We know that consumers are adopting connected products at a rapid rate, with analyst firm Gartner recently forecasting that 20.4 billion will be in use by 2020.
What we wanted to dive deeper on: why? Who is buying smart products and for what reasons? What do people wish their home could do but can’t currently? What is stopping more people from making their home smart?
Introducing Wink’s Smart Home Index.
We worked with the team at Harris Poll to survey 2,177 adults nationwide to get the answers to these questions. The full report - including the unexpected consumer behavior patterns we discovered - can be found here. The following are a few of the nuggets we uncovered:
PEOPLE FORGET TO DO THINGS THAT SMART PRODUCTS CAN FIX
Ever rush out of the house and get halfway to work or the airport only to question whether or not you locked the front door, closed the garage door, or turned off the lights? If so, you’re certainly not alone.
57% of Americans - that’s over 141 million - have forgotten to do a routine household task after leaving home in the last 6 months.
While forgetting to turn off a light isn’t a worst case scenario, leaving your door unlocked can yield very real - and serious - consequences. Wink gives you the power to take care of your home and the people in it no matter where you are.
PEOPLE CRAVE THE CONTROL SMART HOMES PROVIDE
We also found that nearly three quarters of Americans (71%) wish they could monitor their home when they’re away.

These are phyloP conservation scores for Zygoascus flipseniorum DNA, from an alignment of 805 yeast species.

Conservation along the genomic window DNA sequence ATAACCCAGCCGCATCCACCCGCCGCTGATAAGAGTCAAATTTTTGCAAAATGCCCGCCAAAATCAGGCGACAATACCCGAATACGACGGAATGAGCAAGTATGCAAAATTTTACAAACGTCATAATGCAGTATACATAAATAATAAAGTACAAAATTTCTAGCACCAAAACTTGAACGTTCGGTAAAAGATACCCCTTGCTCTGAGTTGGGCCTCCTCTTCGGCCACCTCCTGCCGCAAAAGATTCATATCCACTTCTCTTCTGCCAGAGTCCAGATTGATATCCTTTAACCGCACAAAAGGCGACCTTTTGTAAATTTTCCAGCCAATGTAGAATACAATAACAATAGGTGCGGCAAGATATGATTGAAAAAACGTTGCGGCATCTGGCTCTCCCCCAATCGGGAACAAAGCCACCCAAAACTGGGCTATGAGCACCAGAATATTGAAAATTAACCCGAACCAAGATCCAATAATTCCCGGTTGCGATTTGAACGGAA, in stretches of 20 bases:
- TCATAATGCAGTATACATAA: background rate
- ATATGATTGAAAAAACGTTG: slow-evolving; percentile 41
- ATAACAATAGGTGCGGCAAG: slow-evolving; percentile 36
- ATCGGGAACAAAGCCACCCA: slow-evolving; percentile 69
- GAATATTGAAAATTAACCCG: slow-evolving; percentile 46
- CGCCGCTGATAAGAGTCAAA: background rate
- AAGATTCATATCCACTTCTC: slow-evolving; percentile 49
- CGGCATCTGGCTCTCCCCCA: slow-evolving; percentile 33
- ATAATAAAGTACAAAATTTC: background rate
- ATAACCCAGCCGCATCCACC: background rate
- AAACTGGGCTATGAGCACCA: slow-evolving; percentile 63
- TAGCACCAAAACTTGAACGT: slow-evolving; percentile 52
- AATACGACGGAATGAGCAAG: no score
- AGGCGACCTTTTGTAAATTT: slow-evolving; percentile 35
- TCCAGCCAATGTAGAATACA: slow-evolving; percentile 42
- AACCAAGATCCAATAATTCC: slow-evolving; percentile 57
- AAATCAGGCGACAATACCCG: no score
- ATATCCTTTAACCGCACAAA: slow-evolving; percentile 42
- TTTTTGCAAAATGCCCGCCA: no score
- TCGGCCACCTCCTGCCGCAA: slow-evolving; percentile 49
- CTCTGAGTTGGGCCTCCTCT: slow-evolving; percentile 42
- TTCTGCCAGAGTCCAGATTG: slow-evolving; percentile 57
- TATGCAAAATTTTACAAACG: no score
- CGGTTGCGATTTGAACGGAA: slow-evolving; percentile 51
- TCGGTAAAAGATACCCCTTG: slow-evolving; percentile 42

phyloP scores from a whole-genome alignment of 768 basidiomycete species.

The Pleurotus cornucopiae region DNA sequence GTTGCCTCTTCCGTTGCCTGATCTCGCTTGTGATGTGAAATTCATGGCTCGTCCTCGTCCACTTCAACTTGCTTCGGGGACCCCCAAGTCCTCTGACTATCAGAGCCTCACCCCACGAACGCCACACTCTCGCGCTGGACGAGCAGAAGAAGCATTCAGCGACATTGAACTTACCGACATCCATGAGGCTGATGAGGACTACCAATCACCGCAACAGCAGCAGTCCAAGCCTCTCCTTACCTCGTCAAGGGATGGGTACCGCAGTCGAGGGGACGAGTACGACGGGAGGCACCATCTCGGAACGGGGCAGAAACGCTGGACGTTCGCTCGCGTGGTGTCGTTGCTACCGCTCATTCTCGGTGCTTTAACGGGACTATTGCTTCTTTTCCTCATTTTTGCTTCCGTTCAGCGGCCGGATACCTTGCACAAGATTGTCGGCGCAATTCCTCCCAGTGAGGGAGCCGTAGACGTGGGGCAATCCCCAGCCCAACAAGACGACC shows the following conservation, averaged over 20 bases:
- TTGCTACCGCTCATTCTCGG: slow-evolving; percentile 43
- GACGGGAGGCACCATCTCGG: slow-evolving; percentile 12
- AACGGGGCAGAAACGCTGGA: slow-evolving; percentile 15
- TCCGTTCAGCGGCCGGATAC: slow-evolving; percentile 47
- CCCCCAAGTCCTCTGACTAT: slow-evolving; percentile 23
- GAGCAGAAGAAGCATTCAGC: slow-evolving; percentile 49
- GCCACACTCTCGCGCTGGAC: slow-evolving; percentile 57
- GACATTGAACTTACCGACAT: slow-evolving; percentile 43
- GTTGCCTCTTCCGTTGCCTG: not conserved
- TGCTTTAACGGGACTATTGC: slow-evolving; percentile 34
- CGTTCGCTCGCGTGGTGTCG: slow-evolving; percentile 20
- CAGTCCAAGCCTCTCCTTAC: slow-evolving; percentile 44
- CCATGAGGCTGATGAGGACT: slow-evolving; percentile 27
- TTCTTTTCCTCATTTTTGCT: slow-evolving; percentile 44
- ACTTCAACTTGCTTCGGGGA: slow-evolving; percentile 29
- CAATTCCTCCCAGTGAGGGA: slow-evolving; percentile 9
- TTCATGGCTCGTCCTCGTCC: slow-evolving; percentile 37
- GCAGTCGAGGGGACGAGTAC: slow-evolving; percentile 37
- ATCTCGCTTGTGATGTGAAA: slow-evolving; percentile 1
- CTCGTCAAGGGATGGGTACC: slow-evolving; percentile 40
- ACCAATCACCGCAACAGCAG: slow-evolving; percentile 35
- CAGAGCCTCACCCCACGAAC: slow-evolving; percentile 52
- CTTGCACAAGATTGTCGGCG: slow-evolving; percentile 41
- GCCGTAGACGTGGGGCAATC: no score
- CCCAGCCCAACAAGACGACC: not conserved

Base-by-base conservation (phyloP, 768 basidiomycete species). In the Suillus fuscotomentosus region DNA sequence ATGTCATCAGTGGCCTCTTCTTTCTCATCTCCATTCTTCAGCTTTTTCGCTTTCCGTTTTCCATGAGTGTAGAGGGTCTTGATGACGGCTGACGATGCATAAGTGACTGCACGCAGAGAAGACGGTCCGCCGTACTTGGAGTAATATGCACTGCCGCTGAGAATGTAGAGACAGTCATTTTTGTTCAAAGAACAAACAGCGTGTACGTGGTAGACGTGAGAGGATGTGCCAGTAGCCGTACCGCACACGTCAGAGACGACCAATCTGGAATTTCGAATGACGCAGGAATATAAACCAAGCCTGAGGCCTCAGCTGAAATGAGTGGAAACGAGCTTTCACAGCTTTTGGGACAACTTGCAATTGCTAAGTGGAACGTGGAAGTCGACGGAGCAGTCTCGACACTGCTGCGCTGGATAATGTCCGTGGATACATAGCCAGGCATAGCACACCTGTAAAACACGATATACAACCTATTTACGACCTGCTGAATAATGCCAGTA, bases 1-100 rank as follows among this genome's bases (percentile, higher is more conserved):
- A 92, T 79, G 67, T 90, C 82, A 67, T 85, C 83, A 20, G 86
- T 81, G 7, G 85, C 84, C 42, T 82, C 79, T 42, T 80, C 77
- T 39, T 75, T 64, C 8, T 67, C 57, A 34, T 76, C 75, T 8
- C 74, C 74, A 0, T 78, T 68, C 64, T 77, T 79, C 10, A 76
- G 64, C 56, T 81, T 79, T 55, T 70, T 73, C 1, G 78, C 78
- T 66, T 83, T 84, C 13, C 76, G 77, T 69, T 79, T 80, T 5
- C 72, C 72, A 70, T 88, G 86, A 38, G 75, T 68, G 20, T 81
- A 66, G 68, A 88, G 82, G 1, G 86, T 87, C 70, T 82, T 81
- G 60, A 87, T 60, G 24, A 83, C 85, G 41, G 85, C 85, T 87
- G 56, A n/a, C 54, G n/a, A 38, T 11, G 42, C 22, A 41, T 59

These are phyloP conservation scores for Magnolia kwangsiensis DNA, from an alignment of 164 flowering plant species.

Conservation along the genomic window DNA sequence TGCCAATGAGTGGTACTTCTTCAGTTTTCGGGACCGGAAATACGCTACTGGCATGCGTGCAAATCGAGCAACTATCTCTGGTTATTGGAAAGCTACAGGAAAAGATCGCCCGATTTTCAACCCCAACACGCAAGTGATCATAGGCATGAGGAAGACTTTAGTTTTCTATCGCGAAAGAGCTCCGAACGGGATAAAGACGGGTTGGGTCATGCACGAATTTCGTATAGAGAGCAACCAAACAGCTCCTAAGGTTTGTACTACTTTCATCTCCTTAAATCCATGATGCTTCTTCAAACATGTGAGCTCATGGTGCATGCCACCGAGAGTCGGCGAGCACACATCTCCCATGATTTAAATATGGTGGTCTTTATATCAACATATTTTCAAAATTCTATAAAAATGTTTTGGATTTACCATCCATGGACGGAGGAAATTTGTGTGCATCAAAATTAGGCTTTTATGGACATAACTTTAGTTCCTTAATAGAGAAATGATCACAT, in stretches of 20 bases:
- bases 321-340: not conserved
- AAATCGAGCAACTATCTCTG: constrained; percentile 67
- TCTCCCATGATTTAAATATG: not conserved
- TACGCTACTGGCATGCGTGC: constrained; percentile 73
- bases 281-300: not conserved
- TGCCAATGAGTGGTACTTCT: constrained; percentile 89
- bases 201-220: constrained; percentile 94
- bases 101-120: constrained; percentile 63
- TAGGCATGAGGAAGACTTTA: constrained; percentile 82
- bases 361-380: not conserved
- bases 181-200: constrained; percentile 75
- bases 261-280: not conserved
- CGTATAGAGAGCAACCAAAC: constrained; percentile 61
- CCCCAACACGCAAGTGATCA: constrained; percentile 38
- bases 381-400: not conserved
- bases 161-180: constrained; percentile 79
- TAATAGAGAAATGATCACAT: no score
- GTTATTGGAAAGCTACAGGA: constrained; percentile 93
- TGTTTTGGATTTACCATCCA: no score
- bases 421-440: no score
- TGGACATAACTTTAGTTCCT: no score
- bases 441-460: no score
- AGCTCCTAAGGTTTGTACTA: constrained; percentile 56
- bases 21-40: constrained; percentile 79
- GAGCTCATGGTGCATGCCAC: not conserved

The rise in popularity of smart cameras like Canary and sensors like GoControl are proof positive that people want to stay connected to what’s happening back at the ranch.
RENTERS WANT TO GET IN ON THE ACTION TOO
A big misconception people have about the smart home is that it only makes sense if you own.
Tyler and Julia Waneka from San Francisco disagree. Longtime Wink users (and renters), they recently turned their new home into the landlord-friendly smart apartment of their dreams.
We asked renters what they thought about the smart home, and found 36% would pay more in rent to have smart products included as amenities in their home.
How much more? 5% annually. If you’re paying the median price for a one bedroom in Boston, that comes out to $1,680 more in rent per year.
THE PERCEIVED COST IS VASTLY INFLATED
Another common misconception about the smart home is that it is exorbitantly expensive.
Do you know what else you can buy for $20,000? One Honda Civic, 55 iRobot Roomba vacuum cleaners, or 5,479 grande lattes at Starbucks.
People think they have to spend a small fortune on dozens of products to fully reap the benefits of a smart home, but that’s not true. In fact, the average Wink user starts out with about 4 products, totaling approximately $175-200.
Our first and foremost tip to anyone interested in making their home smart is this: pick the smart products - whether that’s a few or a bunch - from the brands you trust and that make the most sense for your lifestyle and dwelling.
As Tyler Waneka told Curbed last month: ‘You just kind of get one thing at a time and then it starts making sense how you can wire them up...and make them play together.’
For more information on the Smart Home Index, email firstname.lastname@example.org.